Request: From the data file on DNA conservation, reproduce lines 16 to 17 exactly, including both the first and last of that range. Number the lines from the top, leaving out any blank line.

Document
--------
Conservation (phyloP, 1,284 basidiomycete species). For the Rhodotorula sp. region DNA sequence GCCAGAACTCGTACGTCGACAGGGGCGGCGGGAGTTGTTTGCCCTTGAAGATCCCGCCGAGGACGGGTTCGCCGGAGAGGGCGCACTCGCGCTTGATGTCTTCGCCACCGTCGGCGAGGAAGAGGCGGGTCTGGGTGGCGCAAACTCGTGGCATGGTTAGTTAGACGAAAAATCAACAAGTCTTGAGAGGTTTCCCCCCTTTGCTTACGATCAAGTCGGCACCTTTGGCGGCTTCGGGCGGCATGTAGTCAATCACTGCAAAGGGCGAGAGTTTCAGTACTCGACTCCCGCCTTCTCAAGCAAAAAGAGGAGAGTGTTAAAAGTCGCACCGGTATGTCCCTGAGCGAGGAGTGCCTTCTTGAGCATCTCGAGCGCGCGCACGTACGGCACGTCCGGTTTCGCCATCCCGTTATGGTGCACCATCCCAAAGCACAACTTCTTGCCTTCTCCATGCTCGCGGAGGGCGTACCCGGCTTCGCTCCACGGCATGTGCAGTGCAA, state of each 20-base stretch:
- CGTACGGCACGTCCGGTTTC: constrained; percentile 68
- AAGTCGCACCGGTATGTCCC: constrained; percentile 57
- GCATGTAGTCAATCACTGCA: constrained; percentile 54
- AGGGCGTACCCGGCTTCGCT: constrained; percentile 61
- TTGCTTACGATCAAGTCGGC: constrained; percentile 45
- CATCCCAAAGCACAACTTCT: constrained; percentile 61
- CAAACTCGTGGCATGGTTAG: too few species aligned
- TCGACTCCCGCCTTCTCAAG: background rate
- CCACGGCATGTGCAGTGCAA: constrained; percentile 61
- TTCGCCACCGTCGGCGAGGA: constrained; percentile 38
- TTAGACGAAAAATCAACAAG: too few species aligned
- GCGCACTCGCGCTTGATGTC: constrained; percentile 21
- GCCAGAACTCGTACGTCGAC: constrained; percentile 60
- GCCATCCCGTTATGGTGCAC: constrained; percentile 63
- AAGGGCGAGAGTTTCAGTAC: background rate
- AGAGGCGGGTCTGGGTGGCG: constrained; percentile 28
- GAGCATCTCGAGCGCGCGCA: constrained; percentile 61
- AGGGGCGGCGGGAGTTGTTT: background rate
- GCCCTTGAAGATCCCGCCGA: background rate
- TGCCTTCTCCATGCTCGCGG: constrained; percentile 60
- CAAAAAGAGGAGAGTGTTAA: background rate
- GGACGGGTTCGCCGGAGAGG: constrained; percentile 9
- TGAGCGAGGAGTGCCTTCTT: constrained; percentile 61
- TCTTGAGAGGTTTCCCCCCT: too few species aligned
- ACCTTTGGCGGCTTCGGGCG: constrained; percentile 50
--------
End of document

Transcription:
- AAGGGCGAGAGTTTCAGTAC: background rate
- AGAGGCGGGTCTGGGTGGCG: constrained; percentile 28